With the same method, you can make either look: a loose braid, like above, or a tighter braid, like below.
It’s made from a single cuff, with slits cut to make it three strands. The very cool effect to this cuff is that yes – you CAN braid something that is already joined! I found these cuffs at Hobby Lobby in the leather section, they came in a 2-pack. If you already work with leather often (I do not) you could easily cut your own cuff and add a snap, but for me, beginning with a pre-made cuff made the most sense – a 2-pack with snaps already attached was only $3, no special supplies required except a utility knife.
Use a sharp utility knife and cut two long vertical slits. I apparently didn’t photograph this step. Use common sense here and be careful when you do this – use a self-healing mat to cut on, or a few layers of cardboard, and for goodness’ sake don’t cut yourself. :) I freehanded mine, then realized I should have used a ruler as a guide. So, learn from my mistake and use a ruler!
Now that you have three strands, start your braid at either end. I’m going to go slow and photo-heavy here to show you how this works. It looks tricky, but if you’re good with spatial relations, once you get your hands on this, you’ll see just how it works.
You can start on the right or left, but pay attention to where your strands are. When you braid, they move from right, to center, to left, to center, to right again. For this to work, you have to complete a full braiding cycle. What I mean by that is at the end, the strand that started on the right will need to be on the right, the left on the left, and the center in the center again.
I’m going to refer to these by number for lack of a better way to explain it. We’re working in threes.
The first strand you move is one:
With me so far?
Now the bottom is kind of working itself into a reverse braid. You should have something that looks like this. Straightening the bottom is a two-step process, and here’s where we do the first step, now that we’ve completed half a braiding cycle.
You’re going to take hold of the tail, right at the snap, and push it through the hole where the arrow is showing. You’re just following the strand sitting on top back through. Below is where I’ve pulled the two strands apart, which will naturally tug that end:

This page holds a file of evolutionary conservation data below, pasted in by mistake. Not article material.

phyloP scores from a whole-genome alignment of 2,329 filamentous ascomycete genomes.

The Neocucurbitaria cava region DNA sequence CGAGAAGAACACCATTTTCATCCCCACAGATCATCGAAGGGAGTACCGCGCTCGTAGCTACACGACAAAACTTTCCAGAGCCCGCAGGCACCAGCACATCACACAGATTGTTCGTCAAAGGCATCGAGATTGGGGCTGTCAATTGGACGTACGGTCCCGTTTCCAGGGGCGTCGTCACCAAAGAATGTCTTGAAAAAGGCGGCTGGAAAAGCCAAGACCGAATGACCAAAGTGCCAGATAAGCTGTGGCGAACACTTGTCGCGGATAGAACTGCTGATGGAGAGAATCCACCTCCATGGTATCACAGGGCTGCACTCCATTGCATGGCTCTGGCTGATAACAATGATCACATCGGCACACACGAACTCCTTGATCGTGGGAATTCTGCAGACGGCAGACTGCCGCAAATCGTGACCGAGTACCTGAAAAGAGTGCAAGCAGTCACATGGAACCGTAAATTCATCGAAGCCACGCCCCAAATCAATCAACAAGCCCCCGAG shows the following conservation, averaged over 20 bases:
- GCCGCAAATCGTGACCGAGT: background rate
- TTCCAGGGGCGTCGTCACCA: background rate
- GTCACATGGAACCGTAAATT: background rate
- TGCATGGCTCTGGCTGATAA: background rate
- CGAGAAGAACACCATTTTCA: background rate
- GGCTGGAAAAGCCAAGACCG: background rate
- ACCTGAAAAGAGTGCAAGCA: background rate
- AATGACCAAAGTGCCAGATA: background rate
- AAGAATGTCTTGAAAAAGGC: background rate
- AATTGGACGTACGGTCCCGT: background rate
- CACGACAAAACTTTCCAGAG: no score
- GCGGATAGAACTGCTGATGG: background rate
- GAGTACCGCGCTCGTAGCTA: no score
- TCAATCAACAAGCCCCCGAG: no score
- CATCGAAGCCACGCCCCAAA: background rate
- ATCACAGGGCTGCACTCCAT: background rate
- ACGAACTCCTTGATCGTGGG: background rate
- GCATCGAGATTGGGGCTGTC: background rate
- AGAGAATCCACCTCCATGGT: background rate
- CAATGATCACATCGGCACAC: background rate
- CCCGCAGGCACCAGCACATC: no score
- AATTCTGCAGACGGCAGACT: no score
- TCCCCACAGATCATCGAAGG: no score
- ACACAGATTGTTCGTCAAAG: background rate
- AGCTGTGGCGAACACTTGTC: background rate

And feed it through.
Now… it will look worse, like you’ve made a mess. :) But trust me, it will work itself out when you finish the other half of your braid cycle. This is what the bottom of your braid should now look like.
Now, turn your attention back to the braid at the top of your cuff. We’ve done step 1, 2, and 3. Now we’re going to continue braiding. Four:
six. This is one full braid cycle. Now your original right strand is on the right, left on the left, and center back to center. So now when we do the second untangling step, the bottom will straighten out.
The strand on top is the left strand, so what you’ll do is separate the center and right strands, and feed the tail through that opening.
And now the bottom should be straight!!
At this point, you should feel like a fabulous magician. You can do one of two things here: you can leave it at one braid cycle, and just adjust your strands evenly.
Or, if you want a tighter braid, you can do one additional braid cycle, following the same instructions as above, giving you a look more like this:
I like the looser braid, personally. It hangs a little looser on the wrist, because anytime you braid, you lose just a little bit of length, making the tighter version a little more snug. Which one do you like better?
I link up to these great parties!